US court hits master of spoofed robocalls with $10M fine

A Montana federal court has entered a $9.9 million penalty against a man responsible for causing thousands of illegal and malicious spoofed robocalls to consumers across the US.

The case was born out of an investigation conducted by the Federal Communications Commission (FCC) into unlawful robocalls received by consumers in states including Florida, Georgia, Idaho, Iowa, and Virginia in 2018.

The calls displayed inaccurate caller IDs, indicating that they were from local phone numbers. This induced recipients to answer their phones and listen to the recorder messages – and these were often highly disturbing.

As per the Department of Justice, the audio messages were directed at certain communities and intended to offend or harm the recipients. For instance, hundreds of the spoofed robocalls targeted residents in Iowa after a local woman had been murdered.

Similarly, more than 2,000 robocalls reached residents of Charlottesville, a town in Virginia, during the investigation and prosecution of James Alex Fields Jr. for killing one woman and injuring dozens during the “Unite the Right” rally in August 2017.

Many residents who received the calls submitted complaints to the FCC. Soon after, the agency traced the spoofed robocalls to Scott Rhodes, a resident of Idaho and Montana. In January 2021, the FCC imposed a $9,918,000 forfeiture penalty against Rhodes.

The man was additionally sued in Montana to recover the penalty, and the court has now entered an injunction and the full financial penalty against him.

“Virtually every Montanan has been the subject of unwanted and harassing robocalls, and the person responsible for such calls usually escapes accountability,” said US Attorney Jesse Laslovich for the District of Montana.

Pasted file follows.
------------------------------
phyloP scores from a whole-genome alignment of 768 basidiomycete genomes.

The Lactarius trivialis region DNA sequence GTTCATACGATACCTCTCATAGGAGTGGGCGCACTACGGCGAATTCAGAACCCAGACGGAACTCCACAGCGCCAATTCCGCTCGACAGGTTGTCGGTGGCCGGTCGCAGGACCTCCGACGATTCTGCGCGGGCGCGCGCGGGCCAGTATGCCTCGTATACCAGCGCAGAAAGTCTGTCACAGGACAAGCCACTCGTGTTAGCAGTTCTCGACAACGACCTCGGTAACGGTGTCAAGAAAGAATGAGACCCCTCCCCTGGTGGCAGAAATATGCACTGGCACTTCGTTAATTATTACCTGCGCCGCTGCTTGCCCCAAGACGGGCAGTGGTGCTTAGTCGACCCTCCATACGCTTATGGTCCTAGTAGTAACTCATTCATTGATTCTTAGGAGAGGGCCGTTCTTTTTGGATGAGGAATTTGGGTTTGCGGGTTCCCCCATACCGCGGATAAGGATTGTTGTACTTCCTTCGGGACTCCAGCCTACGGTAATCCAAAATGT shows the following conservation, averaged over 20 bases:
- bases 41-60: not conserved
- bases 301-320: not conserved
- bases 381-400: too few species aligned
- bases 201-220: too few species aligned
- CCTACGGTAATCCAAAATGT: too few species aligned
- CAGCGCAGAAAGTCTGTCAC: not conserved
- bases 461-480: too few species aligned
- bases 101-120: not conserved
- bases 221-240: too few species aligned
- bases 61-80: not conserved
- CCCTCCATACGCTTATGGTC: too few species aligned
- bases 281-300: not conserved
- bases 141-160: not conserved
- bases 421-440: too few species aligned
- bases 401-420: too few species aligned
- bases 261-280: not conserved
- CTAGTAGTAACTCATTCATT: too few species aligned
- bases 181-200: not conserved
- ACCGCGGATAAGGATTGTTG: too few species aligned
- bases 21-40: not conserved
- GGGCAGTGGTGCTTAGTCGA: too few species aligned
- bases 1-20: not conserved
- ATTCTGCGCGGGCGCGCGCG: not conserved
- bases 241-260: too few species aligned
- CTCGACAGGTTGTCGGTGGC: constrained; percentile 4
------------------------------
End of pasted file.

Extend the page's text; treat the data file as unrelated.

“But not this time. In placing thousands of harassing and malicious spoofing calls to consumers across the country, Rhodes showed a blatant disregard to caller ID and telephone consumer protection laws designed to prevent this sort of conduct.”

It, of course, helped that the robocalls were unlawful. Spoofing, which is a scammer attack, causes the telephone network's caller ID to indicate to the receiver of a call that the originator of the call is a station other than the true originating station.

Legal robocalls – even if they annoy many – are allowed in Montana. In 2019, a federal appeals court ruled that the state cannot ban political robocalls based on their content alone because the restriction would violate the First Amendment’s free-speech protections.

The FCC has been investigating illegal robocall operations more vigorously lately. In 2023, it hit an international network of companies that made a staggering five billion robocalls over three years with a nearly $300 million fine.

Robocalling volumes are immense, with billions made monthly in the US alone. Losses from robocalling are sky-high, with 2022 estimates at $65 billion lost in scams, according to robocall security firm Robokiller.

More from Cybernews:

UnitedHealth's Change to begin processing $14B in medical claims

Phone company Nothing calls on fans to create device redesign

‘Inner monologue’ makes AI smarter

Garmin's stress score: is your smartwatch in tune with your mood?

Android 15 might include a music-sharing feature 

Subscribe to our newsletter

Leave a Reply

Your email address will not be published. Required fields are markedmarked